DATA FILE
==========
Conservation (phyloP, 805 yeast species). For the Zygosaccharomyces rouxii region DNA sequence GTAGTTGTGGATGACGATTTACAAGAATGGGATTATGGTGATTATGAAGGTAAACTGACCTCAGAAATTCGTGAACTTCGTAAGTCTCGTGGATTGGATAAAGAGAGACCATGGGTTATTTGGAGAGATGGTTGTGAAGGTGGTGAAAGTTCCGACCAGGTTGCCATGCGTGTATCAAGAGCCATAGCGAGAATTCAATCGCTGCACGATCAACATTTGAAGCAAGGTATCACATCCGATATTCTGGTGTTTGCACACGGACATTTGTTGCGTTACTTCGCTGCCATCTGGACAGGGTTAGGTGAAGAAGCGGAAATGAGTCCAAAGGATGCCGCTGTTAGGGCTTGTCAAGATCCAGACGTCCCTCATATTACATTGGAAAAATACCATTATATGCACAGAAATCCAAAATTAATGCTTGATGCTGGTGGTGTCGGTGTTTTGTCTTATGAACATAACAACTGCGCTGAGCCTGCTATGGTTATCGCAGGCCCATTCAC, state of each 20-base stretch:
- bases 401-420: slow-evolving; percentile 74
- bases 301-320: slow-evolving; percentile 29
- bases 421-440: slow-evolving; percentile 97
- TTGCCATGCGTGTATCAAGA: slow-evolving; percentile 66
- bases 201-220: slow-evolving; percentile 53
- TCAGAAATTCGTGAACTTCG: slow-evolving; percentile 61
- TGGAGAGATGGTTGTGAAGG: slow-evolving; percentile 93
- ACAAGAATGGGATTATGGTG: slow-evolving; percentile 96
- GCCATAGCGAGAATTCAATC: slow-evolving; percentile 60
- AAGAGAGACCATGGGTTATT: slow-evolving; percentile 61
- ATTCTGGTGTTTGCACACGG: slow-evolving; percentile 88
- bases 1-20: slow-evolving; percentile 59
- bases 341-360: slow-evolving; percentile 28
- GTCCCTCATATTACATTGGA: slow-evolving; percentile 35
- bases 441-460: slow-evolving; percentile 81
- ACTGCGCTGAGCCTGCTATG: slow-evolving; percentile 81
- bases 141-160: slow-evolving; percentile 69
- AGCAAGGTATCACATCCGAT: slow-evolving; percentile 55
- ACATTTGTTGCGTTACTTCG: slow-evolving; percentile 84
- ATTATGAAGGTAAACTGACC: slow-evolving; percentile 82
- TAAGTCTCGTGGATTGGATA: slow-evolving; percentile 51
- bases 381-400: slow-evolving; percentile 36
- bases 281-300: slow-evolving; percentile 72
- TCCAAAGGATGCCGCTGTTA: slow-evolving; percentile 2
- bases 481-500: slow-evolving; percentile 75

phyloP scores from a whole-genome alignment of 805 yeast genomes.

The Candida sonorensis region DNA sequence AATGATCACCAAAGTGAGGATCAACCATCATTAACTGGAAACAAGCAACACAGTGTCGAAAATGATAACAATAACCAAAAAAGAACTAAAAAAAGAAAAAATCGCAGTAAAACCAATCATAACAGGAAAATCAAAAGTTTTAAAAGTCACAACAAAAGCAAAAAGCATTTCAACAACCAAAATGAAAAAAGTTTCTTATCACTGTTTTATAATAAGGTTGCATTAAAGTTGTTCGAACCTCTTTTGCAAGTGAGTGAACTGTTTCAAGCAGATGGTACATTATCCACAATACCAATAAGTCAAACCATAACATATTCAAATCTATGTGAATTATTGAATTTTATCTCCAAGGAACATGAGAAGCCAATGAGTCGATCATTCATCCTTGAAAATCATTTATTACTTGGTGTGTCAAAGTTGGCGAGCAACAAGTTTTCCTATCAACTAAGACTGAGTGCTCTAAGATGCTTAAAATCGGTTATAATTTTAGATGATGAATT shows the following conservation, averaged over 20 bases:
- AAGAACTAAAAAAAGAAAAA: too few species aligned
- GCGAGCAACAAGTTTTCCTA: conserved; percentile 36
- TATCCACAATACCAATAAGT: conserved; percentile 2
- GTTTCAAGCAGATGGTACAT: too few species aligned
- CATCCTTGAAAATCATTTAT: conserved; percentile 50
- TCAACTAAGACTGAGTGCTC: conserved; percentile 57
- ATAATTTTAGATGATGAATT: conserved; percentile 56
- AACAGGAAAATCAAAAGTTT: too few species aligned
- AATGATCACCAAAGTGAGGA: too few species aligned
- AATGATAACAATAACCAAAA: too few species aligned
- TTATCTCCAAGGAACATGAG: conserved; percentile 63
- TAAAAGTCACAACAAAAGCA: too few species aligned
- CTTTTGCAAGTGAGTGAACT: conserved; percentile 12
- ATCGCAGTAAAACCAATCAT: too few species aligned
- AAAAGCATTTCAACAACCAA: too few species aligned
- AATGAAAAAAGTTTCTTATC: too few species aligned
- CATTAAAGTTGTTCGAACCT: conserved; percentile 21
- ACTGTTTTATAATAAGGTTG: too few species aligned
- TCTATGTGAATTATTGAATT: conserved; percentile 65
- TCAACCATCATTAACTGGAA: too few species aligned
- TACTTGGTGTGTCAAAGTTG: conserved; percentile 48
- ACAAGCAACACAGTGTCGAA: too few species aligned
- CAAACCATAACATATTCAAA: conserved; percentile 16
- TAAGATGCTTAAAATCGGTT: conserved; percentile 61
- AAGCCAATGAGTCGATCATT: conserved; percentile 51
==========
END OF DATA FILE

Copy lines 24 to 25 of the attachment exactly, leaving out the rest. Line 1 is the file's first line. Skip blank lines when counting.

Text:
- bases 281-300: slow-evolving; percentile 72
- TCCAAAGGATGCCGCTGTTA: slow-evolving; percentile 2